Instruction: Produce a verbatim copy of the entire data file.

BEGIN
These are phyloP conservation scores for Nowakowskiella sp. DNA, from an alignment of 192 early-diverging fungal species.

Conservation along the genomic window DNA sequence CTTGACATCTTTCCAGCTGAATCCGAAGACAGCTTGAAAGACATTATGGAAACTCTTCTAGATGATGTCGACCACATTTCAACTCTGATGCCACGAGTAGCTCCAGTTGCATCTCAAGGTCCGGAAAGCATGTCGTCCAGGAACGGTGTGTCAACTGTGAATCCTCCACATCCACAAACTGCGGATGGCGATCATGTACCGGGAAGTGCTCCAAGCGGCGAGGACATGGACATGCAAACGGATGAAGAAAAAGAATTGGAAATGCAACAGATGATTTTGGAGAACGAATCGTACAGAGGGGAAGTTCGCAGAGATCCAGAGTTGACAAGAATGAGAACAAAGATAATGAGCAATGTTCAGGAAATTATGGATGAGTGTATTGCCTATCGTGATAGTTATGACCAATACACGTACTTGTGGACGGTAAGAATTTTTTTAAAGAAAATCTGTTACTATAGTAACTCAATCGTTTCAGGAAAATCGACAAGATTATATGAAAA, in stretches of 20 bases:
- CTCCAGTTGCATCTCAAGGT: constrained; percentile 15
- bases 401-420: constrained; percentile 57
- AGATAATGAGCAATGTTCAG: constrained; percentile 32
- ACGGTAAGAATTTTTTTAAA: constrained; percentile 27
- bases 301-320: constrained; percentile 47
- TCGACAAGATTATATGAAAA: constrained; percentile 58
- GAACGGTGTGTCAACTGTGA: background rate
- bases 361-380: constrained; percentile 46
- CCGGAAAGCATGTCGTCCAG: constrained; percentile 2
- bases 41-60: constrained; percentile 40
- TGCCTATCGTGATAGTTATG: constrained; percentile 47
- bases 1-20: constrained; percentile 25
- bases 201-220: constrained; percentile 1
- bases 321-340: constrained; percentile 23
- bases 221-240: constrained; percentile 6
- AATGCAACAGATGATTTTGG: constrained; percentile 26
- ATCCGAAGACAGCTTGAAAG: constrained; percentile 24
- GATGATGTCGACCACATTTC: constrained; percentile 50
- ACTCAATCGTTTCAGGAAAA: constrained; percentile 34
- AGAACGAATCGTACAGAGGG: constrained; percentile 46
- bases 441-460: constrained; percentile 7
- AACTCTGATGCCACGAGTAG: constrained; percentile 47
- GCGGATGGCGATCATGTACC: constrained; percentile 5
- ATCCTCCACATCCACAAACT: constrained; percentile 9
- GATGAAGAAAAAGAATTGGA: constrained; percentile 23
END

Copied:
These are phyloP conservation scores for Nowakowskiella sp. DNA, from an alignment of 192 early-diverging fungal species.

Conservation along the genomic window DNA sequence CTTGACATCTTTCCAGCTGAATCCGAAGACAGCTTGAAAGACATTATGGAAACTCTTCTAGATGATGTCGACCACATTTCAACTCTGATGCCACGAGTAGCTCCAGTTGCATCTCAAGGTCCGGAAAGCATGTCGTCCAGGAACGGTGTGTCAACTGTGAATCCTCCACATCCACAAACTGCGGATGGCGATCATGTACCGGGAAGTGCTCCAAGCGGCGAGGACATGGACATGCAAACGGATGAAGAAAAAGAATTGGAAATGCAACAGATGATTTTGGAGAACGAATCGTACAGAGGGGAAGTTCGCAGAGATCCAGAGTTGACAAGAATGAGAACAAAGATAATGAGCAATGTTCAGGAAATTATGGATGAGTGTATTGCCTATCGTGATAGTTATGACCAATACACGTACTTGTGGACGGTAAGAATTTTTTTAAAGAAAATCTGTTACTATAGTAACTCAATCGTTTCAGGAAAATCGACAAGATTATATGAAAA, in stretches of 20 bases:
- CTCCAGTTGCATCTCAAGGT: constrained; percentile 15
- bases 401-420: constrained; percentile 57
- AGATAATGAGCAATGTTCAG: constrained; percentile 32
- ACGGTAAGAATTTTTTTAAA: constrained; percentile 27
- bases 301-320: constrained; percentile 47
- TCGACAAGATTATATGAAAA: constrained; percentile 58
- GAACGGTGTGTCAACTGTGA: background rate
- bases 361-380: constrained; percentile 46
- CCGGAAAGCATGTCGTCCAG: constrained; percentile 2
- bases 41-60: constrained; percentile 40
- TGCCTATCGTGATAGTTATG: constrained; percentile 47
- bases 1-20: constrained; percentile 25
- bases 201-220: constrained; percentile 1
- bases 321-340: constrained; percentile 23
- bases 221-240: constrained; percentile 6
- AATGCAACAGATGATTTTGG: constrained; percentile 26
- ATCCGAAGACAGCTTGAAAG: constrained; percentile 24
- GATGATGTCGACCACATTTC: constrained; percentile 50
- ACTCAATCGTTTCAGGAAAA: constrained; percentile 34
- AGAACGAATCGTACAGAGGG: constrained; percentile 46
- bases 441-460: constrained; percentile 7
- AACTCTGATGCCACGAGTAG: constrained; percentile 47
- GCGGATGGCGATCATGTACC: constrained; percentile 5
- ATCCTCCACATCCACAAACT: constrained; percentile 9
- GATGAAGAAAAAGAATTGGA: constrained; percentile 23